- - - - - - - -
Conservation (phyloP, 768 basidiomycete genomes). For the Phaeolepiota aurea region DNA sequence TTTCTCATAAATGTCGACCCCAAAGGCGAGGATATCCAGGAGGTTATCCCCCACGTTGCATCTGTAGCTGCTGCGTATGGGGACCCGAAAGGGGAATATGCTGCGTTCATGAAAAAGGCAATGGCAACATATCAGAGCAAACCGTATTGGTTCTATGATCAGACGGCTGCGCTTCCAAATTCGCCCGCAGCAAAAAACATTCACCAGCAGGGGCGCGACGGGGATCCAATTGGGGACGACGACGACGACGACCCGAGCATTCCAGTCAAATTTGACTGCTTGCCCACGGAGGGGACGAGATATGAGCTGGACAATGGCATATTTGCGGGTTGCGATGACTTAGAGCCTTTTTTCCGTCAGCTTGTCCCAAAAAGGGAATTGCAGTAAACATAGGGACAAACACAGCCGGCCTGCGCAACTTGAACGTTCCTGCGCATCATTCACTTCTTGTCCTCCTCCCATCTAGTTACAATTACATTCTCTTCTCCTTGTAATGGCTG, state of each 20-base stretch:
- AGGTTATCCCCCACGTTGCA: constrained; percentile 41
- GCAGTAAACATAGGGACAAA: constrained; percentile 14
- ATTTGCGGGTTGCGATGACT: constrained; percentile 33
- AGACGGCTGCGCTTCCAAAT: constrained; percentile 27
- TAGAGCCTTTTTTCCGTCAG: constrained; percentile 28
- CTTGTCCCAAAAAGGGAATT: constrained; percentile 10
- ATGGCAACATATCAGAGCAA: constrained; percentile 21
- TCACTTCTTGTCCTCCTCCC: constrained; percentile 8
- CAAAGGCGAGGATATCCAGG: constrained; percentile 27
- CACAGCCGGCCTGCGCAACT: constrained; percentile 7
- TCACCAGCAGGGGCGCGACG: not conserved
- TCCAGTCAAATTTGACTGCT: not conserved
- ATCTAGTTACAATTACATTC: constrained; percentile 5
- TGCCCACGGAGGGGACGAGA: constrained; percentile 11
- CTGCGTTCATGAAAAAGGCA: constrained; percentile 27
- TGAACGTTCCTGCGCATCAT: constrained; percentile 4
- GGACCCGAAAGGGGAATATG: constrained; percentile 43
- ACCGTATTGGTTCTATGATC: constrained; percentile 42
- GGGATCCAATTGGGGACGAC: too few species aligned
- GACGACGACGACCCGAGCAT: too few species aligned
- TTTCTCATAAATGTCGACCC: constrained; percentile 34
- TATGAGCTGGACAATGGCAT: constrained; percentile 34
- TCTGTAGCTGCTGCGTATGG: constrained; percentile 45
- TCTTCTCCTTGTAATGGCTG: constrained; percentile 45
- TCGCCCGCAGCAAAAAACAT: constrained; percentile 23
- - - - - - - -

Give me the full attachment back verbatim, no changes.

Conservation (phyloP, 768 basidiomycete genomes). For the Phaeolepiota aurea region DNA sequence TTTCTCATAAATGTCGACCCCAAAGGCGAGGATATCCAGGAGGTTATCCCCCACGTTGCATCTGTAGCTGCTGCGTATGGGGACCCGAAAGGGGAATATGCTGCGTTCATGAAAAAGGCAATGGCAACATATCAGAGCAAACCGTATTGGTTCTATGATCAGACGGCTGCGCTTCCAAATTCGCCCGCAGCAAAAAACATTCACCAGCAGGGGCGCGACGGGGATCCAATTGGGGACGACGACGACGACGACCCGAGCATTCCAGTCAAATTTGACTGCTTGCCCACGGAGGGGACGAGATATGAGCTGGACAATGGCATATTTGCGGGTTGCGATGACTTAGAGCCTTTTTTCCGTCAGCTTGTCCCAAAAAGGGAATTGCAGTAAACATAGGGACAAACACAGCCGGCCTGCGCAACTTGAACGTTCCTGCGCATCATTCACTTCTTGTCCTCCTCCCATCTAGTTACAATTACATTCTCTTCTCCTTGTAATGGCTG, state of each 20-base stretch:
- AGGTTATCCCCCACGTTGCA: constrained; percentile 41
- GCAGTAAACATAGGGACAAA: constrained; percentile 14
- ATTTGCGGGTTGCGATGACT: constrained; percentile 33
- AGACGGCTGCGCTTCCAAAT: constrained; percentile 27
- TAGAGCCTTTTTTCCGTCAG: constrained; percentile 28
- CTTGTCCCAAAAAGGGAATT: constrained; percentile 10
- ATGGCAACATATCAGAGCAA: constrained; percentile 21
- TCACTTCTTGTCCTCCTCCC: constrained; percentile 8
- CAAAGGCGAGGATATCCAGG: constrained; percentile 27
- CACAGCCGGCCTGCGCAACT: constrained; percentile 7
- TCACCAGCAGGGGCGCGACG: not conserved
- TCCAGTCAAATTTGACTGCT: not conserved
- ATCTAGTTACAATTACATTC: constrained; percentile 5
- TGCCCACGGAGGGGACGAGA: constrained; percentile 11
- CTGCGTTCATGAAAAAGGCA: constrained; percentile 27
- TGAACGTTCCTGCGCATCAT: constrained; percentile 4
- GGACCCGAAAGGGGAATATG: constrained; percentile 43
- ACCGTATTGGTTCTATGATC: constrained; percentile 42
- GGGATCCAATTGGGGACGAC: too few species aligned
- GACGACGACGACCCGAGCAT: too few species aligned
- TTTCTCATAAATGTCGACCC: constrained; percentile 34
- TATGAGCTGGACAATGGCAT: constrained; percentile 34
- TCTGTAGCTGCTGCGTATGG: constrained; percentile 45
- TCTTCTCCTTGTAATGGCTG: constrained; percentile 45
- TCGCCCGCAGCAAAAAACAT: constrained; percentile 23